The pricing reform to the Prostheses List announced by health minister Greg Hunt last year has been reflected in the latest data from the Australian Prudential Regulation Authority (APRA).
Under the reforms, medical device companies agreed to significant reductions in return for a strategic agreement including a review that could lead to an expansion of devices included on the Prostheses List.
The reforms were forecast to deliver insurers savings of $180 million in 2018.
According to APRA's Private Health Insurance Prostheses publication, which shows the benefits paid for prostheses, the average benefit paid by insurers for prostheses fell by almost 10 per cent over the 12 months to the end of September 2018.
In the September 2017 quarter, private health insurers covered 618,000 prostheses in private and day hospitals with an average benefit of $750.
In the September 2018 quarter, they covered 683,000 services with an average benefit of $677.
A closer look at the data reveals the impact on some individual categories.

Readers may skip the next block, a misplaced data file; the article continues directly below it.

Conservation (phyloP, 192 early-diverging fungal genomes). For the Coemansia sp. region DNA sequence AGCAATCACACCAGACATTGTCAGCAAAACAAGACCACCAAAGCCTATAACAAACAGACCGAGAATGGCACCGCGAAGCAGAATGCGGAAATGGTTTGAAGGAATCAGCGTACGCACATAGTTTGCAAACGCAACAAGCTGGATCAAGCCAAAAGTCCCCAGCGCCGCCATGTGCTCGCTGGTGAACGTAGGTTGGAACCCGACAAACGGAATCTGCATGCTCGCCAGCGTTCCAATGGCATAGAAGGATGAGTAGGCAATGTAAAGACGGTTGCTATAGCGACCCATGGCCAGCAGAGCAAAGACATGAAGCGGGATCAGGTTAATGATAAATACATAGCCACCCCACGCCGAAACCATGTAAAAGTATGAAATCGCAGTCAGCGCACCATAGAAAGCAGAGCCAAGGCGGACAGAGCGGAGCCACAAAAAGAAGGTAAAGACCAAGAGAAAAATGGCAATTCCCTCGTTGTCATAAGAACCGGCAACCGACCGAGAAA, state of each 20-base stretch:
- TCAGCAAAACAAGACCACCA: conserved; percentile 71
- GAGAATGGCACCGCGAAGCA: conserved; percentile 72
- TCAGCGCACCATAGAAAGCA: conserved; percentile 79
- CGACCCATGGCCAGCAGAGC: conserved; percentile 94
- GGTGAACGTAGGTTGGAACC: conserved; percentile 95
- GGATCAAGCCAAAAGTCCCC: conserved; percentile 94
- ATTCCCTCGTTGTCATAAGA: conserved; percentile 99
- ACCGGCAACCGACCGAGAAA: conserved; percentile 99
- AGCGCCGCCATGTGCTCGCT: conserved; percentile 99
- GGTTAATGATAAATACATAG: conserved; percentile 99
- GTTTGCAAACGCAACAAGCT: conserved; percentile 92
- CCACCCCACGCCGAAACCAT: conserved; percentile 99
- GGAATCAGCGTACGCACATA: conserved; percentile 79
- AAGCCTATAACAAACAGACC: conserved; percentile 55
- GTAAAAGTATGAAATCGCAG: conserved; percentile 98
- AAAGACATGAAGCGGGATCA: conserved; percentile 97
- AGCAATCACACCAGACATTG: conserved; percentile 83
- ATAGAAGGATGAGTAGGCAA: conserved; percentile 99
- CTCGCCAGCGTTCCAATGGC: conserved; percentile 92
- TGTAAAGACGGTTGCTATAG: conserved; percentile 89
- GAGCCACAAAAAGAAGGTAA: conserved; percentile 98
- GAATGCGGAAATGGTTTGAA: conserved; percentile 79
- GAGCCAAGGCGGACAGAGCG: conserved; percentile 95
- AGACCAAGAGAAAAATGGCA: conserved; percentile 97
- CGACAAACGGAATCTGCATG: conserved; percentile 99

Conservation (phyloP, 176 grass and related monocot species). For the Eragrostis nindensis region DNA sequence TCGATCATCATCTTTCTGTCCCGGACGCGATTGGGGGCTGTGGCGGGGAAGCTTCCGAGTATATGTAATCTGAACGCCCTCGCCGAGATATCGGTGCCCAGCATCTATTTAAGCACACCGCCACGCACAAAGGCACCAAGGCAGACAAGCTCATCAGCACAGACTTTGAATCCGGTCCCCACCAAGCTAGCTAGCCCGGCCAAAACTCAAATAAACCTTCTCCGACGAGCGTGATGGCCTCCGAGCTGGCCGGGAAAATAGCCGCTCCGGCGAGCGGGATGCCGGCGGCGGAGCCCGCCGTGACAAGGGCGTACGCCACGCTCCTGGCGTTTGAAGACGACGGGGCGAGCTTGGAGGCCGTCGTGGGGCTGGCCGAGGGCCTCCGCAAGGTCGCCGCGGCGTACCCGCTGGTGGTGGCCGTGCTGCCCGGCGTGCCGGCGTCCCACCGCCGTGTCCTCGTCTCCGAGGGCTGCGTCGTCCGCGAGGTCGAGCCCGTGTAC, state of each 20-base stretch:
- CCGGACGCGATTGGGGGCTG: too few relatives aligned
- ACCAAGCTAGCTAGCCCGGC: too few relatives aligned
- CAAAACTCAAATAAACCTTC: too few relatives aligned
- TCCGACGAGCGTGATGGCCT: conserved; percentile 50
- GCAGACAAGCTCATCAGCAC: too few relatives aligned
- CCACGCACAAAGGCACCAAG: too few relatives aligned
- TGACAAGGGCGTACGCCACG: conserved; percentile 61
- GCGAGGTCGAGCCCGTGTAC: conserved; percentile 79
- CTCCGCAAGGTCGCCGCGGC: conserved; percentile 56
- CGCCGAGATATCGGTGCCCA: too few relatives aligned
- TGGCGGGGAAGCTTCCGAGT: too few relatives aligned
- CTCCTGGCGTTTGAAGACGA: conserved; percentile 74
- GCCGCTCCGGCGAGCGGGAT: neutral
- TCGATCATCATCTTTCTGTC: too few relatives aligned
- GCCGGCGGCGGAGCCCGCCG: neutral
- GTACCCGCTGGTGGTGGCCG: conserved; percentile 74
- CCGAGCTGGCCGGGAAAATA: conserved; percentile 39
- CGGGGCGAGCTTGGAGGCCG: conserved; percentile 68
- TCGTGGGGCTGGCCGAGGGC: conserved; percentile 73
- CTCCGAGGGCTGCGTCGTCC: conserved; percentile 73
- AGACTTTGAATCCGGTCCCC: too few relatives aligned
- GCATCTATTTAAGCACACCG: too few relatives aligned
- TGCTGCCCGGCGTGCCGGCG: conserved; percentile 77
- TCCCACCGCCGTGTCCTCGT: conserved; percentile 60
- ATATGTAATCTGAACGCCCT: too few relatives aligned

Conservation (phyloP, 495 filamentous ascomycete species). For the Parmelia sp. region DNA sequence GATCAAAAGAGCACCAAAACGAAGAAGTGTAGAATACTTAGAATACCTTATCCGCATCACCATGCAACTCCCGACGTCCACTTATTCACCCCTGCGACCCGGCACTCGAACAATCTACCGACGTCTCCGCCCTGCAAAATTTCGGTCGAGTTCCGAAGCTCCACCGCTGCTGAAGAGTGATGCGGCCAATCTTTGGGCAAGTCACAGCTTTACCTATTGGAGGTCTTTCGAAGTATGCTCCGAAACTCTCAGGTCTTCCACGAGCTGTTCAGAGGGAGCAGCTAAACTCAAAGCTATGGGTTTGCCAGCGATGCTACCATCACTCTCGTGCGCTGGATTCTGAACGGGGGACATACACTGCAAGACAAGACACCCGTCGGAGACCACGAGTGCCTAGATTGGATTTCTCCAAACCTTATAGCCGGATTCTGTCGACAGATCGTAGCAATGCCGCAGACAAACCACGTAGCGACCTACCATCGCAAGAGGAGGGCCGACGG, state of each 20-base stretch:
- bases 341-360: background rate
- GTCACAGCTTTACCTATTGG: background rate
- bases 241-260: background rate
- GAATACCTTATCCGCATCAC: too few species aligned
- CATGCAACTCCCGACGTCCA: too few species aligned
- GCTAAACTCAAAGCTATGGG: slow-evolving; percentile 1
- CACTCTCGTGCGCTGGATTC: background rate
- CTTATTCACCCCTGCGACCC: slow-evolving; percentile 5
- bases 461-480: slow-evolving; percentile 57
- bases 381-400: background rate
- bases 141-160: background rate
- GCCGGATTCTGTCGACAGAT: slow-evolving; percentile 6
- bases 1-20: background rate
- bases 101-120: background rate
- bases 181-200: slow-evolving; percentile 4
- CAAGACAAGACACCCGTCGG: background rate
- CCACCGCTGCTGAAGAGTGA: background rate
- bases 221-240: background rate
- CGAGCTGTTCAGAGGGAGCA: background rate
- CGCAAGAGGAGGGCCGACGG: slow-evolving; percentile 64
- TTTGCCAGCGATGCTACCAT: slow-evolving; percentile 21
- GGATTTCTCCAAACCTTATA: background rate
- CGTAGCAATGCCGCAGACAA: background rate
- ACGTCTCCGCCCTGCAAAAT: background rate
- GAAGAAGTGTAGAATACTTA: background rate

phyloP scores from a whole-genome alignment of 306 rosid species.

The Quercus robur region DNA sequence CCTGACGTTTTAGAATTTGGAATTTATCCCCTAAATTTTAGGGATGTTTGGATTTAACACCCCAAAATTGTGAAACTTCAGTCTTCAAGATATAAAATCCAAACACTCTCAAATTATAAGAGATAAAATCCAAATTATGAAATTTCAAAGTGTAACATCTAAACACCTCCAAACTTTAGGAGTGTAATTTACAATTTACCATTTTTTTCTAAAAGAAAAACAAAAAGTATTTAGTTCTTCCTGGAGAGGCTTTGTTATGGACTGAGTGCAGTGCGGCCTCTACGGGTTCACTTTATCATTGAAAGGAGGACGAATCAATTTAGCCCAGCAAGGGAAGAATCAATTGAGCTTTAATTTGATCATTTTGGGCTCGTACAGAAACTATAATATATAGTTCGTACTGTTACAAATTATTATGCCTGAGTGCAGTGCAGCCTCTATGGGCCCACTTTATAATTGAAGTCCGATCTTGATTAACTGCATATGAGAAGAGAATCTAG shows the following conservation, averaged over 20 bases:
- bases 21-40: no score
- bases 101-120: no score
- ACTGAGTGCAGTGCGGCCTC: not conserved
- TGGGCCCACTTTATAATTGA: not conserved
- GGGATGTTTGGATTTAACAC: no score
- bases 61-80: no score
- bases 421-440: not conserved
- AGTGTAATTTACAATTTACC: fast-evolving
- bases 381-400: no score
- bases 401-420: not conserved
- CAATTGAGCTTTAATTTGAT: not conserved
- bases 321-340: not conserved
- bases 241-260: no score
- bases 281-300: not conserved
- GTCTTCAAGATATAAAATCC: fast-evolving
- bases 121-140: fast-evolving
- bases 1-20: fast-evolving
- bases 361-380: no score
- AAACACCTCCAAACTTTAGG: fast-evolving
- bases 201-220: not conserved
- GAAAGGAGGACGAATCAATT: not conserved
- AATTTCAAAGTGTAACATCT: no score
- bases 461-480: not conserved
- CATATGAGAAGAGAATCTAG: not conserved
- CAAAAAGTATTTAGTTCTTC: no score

The average benefit paid for cardiac prostheses fell by almost 18 per cent, while hip and knee fell 5-6 per cent.
Private health insurers are pushing for further reform of prostheses pricing to force further reductions.
The medical device sector is backing a proposed review by the Australian National Audit Office to "examine whether the Department of Health has obtained assurance that the financial benefits from the Prostheses List reforms accruing to private health insurers have been passed on to consumers in the form of premium reductions."
Department of Health officials told Senate Budget Estimates in May they were "absolutely sure" reductions had been passed on in the form of lower premium increases.
They said insurers had "identified" and quantified the impact on premiums in their submissions for this year's 1 April increase.